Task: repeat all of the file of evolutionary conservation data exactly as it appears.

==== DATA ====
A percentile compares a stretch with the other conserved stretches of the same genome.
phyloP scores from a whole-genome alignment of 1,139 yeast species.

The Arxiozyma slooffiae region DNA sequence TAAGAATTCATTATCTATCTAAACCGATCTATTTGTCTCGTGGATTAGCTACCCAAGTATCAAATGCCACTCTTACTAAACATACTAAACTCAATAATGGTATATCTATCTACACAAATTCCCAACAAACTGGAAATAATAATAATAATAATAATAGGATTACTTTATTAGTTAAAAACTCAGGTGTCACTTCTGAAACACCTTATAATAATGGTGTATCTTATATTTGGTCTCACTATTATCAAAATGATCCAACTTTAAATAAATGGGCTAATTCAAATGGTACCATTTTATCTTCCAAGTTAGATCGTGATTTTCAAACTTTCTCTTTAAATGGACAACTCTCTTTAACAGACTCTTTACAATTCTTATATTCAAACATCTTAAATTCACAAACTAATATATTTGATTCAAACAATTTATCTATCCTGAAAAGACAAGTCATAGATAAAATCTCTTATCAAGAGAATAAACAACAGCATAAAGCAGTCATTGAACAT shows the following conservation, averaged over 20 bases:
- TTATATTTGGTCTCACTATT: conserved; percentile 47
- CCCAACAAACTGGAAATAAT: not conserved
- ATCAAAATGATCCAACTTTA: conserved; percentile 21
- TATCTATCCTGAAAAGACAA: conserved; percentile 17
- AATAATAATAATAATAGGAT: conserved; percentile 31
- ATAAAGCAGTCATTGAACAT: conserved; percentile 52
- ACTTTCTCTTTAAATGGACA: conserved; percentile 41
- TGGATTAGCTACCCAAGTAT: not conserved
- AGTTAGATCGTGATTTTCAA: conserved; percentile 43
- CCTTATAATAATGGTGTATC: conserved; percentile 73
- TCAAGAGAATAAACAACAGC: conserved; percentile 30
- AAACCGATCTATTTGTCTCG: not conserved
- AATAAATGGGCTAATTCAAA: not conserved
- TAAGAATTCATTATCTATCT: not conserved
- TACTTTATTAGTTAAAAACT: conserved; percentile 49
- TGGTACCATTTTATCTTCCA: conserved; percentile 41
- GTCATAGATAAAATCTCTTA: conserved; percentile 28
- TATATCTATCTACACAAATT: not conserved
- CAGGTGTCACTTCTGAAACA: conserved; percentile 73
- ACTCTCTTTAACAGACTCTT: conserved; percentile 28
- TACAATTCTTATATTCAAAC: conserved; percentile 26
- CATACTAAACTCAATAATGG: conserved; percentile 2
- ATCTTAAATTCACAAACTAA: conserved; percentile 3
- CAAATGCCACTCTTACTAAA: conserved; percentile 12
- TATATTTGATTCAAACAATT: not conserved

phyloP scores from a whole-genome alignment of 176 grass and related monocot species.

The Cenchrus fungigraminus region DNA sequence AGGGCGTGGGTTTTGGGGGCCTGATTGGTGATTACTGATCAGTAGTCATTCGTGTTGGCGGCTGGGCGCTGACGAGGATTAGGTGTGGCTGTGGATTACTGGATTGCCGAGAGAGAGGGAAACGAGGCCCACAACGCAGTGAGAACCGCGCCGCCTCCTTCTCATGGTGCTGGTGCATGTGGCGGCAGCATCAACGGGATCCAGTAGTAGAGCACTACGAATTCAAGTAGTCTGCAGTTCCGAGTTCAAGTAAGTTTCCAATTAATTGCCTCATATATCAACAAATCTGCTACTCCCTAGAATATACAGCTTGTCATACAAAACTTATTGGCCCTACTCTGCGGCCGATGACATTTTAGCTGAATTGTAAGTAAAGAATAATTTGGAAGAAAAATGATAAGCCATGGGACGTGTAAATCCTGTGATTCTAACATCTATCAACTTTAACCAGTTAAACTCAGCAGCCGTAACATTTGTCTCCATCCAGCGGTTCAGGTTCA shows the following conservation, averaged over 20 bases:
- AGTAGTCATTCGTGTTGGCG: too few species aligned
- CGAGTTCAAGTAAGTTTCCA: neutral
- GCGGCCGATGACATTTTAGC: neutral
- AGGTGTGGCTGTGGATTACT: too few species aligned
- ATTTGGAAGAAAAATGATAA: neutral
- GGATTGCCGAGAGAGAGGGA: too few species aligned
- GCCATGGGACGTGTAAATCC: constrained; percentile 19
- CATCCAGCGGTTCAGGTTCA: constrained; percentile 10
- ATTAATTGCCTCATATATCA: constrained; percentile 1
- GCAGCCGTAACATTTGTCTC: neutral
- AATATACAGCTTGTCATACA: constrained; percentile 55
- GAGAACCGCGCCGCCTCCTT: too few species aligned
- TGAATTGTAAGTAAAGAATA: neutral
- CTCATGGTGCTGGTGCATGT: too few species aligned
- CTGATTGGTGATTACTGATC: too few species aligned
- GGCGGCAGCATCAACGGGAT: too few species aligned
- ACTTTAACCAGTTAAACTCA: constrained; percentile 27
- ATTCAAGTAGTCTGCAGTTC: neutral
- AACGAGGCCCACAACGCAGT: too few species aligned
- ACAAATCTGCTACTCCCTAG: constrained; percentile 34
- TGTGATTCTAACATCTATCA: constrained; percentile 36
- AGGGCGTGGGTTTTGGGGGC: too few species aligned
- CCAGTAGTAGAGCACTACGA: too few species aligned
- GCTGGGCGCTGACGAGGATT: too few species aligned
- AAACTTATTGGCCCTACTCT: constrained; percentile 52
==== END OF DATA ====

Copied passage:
A percentile compares a stretch with the other conserved stretches of the same genome.
phyloP scores from a whole-genome alignment of 1,139 yeast species.

The Arxiozyma slooffiae region DNA sequence TAAGAATTCATTATCTATCTAAACCGATCTATTTGTCTCGTGGATTAGCTACCCAAGTATCAAATGCCACTCTTACTAAACATACTAAACTCAATAATGGTATATCTATCTACACAAATTCCCAACAAACTGGAAATAATAATAATAATAATAATAGGATTACTTTATTAGTTAAAAACTCAGGTGTCACTTCTGAAACACCTTATAATAATGGTGTATCTTATATTTGGTCTCACTATTATCAAAATGATCCAACTTTAAATAAATGGGCTAATTCAAATGGTACCATTTTATCTTCCAAGTTAGATCGTGATTTTCAAACTTTCTCTTTAAATGGACAACTCTCTTTAACAGACTCTTTACAATTCTTATATTCAAACATCTTAAATTCACAAACTAATATATTTGATTCAAACAATTTATCTATCCTGAAAAGACAAGTCATAGATAAAATCTCTTATCAAGAGAATAAACAACAGCATAAAGCAGTCATTGAACAT shows the following conservation, averaged over 20 bases:
- TTATATTTGGTCTCACTATT: conserved; percentile 47
- CCCAACAAACTGGAAATAAT: not conserved
- ATCAAAATGATCCAACTTTA: conserved; percentile 21
- TATCTATCCTGAAAAGACAA: conserved; percentile 17
- AATAATAATAATAATAGGAT: conserved; percentile 31
- ATAAAGCAGTCATTGAACAT: conserved; percentile 52
- ACTTTCTCTTTAAATGGACA: conserved; percentile 41
- TGGATTAGCTACCCAAGTAT: not conserved
- AGTTAGATCGTGATTTTCAA: conserved; percentile 43
- CCTTATAATAATGGTGTATC: conserved; percentile 73
- TCAAGAGAATAAACAACAGC: conserved; percentile 30
- AAACCGATCTATTTGTCTCG: not conserved
- AATAAATGGGCTAATTCAAA: not conserved
- TAAGAATTCATTATCTATCT: not conserved
- TACTTTATTAGTTAAAAACT: conserved; percentile 49
- TGGTACCATTTTATCTTCCA: conserved; percentile 41
- GTCATAGATAAAATCTCTTA: conserved; percentile 28
- TATATCTATCTACACAAATT: not conserved
- CAGGTGTCACTTCTGAAACA: conserved; percentile 73
- ACTCTCTTTAACAGACTCTT: conserved; percentile 28
- TACAATTCTTATATTCAAAC: conserved; percentile 26
- CATACTAAACTCAATAATGG: conserved; percentile 2
- ATCTTAAATTCACAAACTAA: conserved; percentile 3
- CAAATGCCACTCTTACTAAA: conserved; percentile 12
- TATATTTGATTCAAACAATT: not conserved

phyloP scores from a whole-genome alignment of 176 grass and related monocot species.

The Cenchrus fungigraminus region DNA sequence AGGGCGTGGGTTTTGGGGGCCTGATTGGTGATTACTGATCAGTAGTCATTCGTGTTGGCGGCTGGGCGCTGACGAGGATTAGGTGTGGCTGTGGATTACTGGATTGCCGAGAGAGAGGGAAACGAGGCCCACAACGCAGTGAGAACCGCGCCGCCTCCTTCTCATGGTGCTGGTGCATGTGGCGGCAGCATCAACGGGATCCAGTAGTAGAGCACTACGAATTCAAGTAGTCTGCAGTTCCGAGTTCAAGTAAGTTTCCAATTAATTGCCTCATATATCAACAAATCTGCTACTCCCTAGAATATACAGCTTGTCATACAAAACTTATTGGCCCTACTCTGCGGCCGATGACATTTTAGCTGAATTGTAAGTAAAGAATAATTTGGAAGAAAAATGATAAGCCATGGGACGTGTAAATCCTGTGATTCTAACATCTATCAACTTTAACCAGTTAAACTCAGCAGCCGTAACATTTGTCTCCATCCAGCGGTTCAGGTTCA shows the following conservation, averaged over 20 bases:
- AGTAGTCATTCGTGTTGGCG: too few species aligned
- CGAGTTCAAGTAAGTTTCCA: neutral
- GCGGCCGATGACATTTTAGC: neutral
- AGGTGTGGCTGTGGATTACT: too few species aligned
- ATTTGGAAGAAAAATGATAA: neutral
- GGATTGCCGAGAGAGAGGGA: too few species aligned
- GCCATGGGACGTGTAAATCC: constrained; percentile 19
- CATCCAGCGGTTCAGGTTCA: constrained; percentile 10
- ATTAATTGCCTCATATATCA: constrained; percentile 1
- GCAGCCGTAACATTTGTCTC: neutral
- AATATACAGCTTGTCATACA: constrained; percentile 55
- GAGAACCGCGCCGCCTCCTT: too few species aligned
- TGAATTGTAAGTAAAGAATA: neutral
- CTCATGGTGCTGGTGCATGT: too few species aligned
- CTGATTGGTGATTACTGATC: too few species aligned
- GGCGGCAGCATCAACGGGAT: too few species aligned
- ACTTTAACCAGTTAAACTCA: constrained; percentile 27
- ATTCAAGTAGTCTGCAGTTC: neutral
- AACGAGGCCCACAACGCAGT: too few species aligned
- ACAAATCTGCTACTCCCTAG: constrained; percentile 34
- TGTGATTCTAACATCTATCA: constrained; percentile 36
- AGGGCGTGGGTTTTGGGGGC: too few species aligned
- CCAGTAGTAGAGCACTACGA: too few species aligned
- GCTGGGCGCTGACGAGGATT: too few species aligned
- AAACTTATTGGCCCTACTCT: constrained; percentile 52